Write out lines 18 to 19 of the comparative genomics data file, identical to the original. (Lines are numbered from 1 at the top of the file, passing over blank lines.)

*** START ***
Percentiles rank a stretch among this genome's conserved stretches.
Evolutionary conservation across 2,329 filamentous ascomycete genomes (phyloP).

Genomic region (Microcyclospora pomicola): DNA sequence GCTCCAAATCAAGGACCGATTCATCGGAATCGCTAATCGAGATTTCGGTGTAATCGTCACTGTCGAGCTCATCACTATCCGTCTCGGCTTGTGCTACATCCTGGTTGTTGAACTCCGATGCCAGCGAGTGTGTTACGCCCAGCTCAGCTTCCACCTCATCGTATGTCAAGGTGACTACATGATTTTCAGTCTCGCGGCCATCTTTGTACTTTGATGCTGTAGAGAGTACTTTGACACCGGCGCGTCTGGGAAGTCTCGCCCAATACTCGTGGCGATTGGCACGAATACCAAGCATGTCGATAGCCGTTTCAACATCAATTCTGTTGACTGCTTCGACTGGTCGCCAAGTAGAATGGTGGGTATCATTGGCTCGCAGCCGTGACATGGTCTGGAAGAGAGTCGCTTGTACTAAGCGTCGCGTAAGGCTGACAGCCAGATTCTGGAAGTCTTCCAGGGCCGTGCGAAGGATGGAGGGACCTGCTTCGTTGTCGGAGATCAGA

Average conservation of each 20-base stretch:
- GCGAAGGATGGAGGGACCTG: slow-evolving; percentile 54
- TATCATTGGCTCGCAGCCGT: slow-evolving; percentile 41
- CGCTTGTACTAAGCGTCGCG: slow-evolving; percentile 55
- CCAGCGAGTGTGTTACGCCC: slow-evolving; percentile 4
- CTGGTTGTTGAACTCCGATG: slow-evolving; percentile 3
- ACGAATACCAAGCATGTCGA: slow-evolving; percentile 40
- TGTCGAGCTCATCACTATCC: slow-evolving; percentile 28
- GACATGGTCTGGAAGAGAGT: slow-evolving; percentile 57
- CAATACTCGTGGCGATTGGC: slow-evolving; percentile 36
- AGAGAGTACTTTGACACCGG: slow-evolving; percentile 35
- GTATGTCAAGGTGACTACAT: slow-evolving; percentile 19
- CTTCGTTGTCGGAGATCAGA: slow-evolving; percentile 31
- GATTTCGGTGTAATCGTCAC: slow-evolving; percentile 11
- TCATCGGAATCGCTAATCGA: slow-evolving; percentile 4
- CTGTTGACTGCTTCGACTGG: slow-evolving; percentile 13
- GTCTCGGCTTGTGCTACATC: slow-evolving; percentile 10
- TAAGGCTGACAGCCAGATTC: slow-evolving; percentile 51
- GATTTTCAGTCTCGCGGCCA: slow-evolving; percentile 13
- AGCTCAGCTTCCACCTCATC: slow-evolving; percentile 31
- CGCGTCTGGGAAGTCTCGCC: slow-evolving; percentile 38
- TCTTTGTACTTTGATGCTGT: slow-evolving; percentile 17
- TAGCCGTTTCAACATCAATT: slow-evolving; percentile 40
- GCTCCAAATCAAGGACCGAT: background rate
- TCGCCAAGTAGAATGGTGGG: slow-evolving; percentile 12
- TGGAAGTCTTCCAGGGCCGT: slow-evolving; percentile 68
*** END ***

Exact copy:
- TCATCGGAATCGCTAATCGA: slow-evolving; percentile 4
- CTGTTGACTGCTTCGACTGG: slow-evolving; percentile 13